‘By the middle of the nineteenth centaury, ‘national spirit’ and ‘historical period’ had
Become widely accepted metaphors within theories of the nature and function of literature that argued that the principal value in a ‘great’ work of literary art resided in the extent to which these categories were reflected in that work of art’. . Page .1577
‘The growth of canonical ‘national’ literatures was coterminous with the
Shared assumption among intellectuals that ‘race’ was a ‘thing’, an ineffaceable quantity, which irresistibly determined the shape and contour of thought and feelings as surely as it did the shape and contour of human anatomy’. . Page 1578.
The relation between ‘racial character’ and these sorts of ‘characteristics’ has been inscribed through troops of race, lending to even supposedly ‘innocent’ descriptions of cultural tendencies and differences the sanction of God, biology or the natural order’. Page 1579.
‘Race has become a troop of ultimate, irreducible differences between cultures, linguistic group, or practitioners of specific belief systems, who more often than have fundamentally opposed economic interests. Race is the ultimate trope of difference because it is so very arbitrary in its application’. Page 1579.
‘So, while the Enlightenment is famous for establishing its existence upon the human ability to reason, it simultaneously used the absence and presence of ‘reason’ to delimit and the cultures and circumscribe the very humanity of the cultures and people of color which Europeans had been ‘discovering’ since the Renaissance’. Page 1581.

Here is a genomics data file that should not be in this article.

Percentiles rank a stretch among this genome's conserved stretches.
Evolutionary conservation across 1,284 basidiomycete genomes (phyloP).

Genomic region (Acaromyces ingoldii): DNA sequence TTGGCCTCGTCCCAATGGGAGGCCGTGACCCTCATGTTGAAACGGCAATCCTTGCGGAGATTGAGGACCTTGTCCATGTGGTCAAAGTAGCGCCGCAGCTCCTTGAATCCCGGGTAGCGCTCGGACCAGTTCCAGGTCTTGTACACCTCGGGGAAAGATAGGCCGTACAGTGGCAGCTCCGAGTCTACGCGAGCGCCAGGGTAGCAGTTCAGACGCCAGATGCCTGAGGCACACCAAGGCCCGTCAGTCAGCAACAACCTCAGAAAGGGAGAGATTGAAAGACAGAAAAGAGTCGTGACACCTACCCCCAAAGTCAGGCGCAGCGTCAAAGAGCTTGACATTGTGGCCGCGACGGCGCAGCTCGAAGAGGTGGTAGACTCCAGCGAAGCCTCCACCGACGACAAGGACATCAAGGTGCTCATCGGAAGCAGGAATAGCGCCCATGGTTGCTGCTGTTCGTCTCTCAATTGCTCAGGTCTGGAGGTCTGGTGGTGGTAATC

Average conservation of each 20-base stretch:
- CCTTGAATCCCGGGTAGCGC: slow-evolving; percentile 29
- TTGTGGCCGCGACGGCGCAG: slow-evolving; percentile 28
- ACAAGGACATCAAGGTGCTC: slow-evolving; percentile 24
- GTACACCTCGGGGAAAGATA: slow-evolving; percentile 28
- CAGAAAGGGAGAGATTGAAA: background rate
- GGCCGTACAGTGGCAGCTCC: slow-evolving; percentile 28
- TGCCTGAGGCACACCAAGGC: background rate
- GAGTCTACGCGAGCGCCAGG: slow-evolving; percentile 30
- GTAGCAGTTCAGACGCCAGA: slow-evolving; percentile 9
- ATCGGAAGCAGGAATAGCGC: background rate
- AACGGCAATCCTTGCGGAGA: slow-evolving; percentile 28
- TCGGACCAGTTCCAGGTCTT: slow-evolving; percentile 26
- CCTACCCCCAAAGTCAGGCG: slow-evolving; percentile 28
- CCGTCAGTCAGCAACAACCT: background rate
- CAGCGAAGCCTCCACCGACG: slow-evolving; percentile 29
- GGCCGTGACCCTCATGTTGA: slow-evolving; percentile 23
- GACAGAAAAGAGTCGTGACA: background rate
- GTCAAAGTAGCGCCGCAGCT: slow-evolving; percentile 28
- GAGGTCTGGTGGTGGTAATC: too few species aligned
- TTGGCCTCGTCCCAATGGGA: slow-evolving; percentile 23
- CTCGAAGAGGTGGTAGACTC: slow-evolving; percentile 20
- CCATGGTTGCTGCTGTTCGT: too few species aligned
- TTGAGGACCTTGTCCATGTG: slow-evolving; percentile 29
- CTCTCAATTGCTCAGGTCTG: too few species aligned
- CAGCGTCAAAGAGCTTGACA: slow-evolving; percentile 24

‘What I mean by citing these tow overworked terms is precisely this: how black s are figures in literature, and also how blacks figure, as it were, literature of their own making.’ Page 1582.
‘This system of signs is arbitrary .Key words, such as capacity, which became a metaphor for cranial size, reflect the predominance of ‘scientific’ discourse in metaphysics.’
‘Writing as the visible sign of Reason, at least since the Renaissance in Europe, had been consistently invoked in Western esthetic theory in the discussion of the enslavement and status of the black.’ Page 1582.
‘The trope of the talking book is not a trope of the presence of voice at all, but of its absence.’ Page 1586 . . .
‘Blacks, as we have seen, tried to write themselves out of slavery, a slavery even more profound than mere physical bondage’. Page 1586 . . .
‘It is the challenge of the black tradition to critique this relation of indenture, an indenture that obtains for our writers and for our critics’. . Page1587.
Al-Zahara Al-Janabi and Nadia Al- shamrookh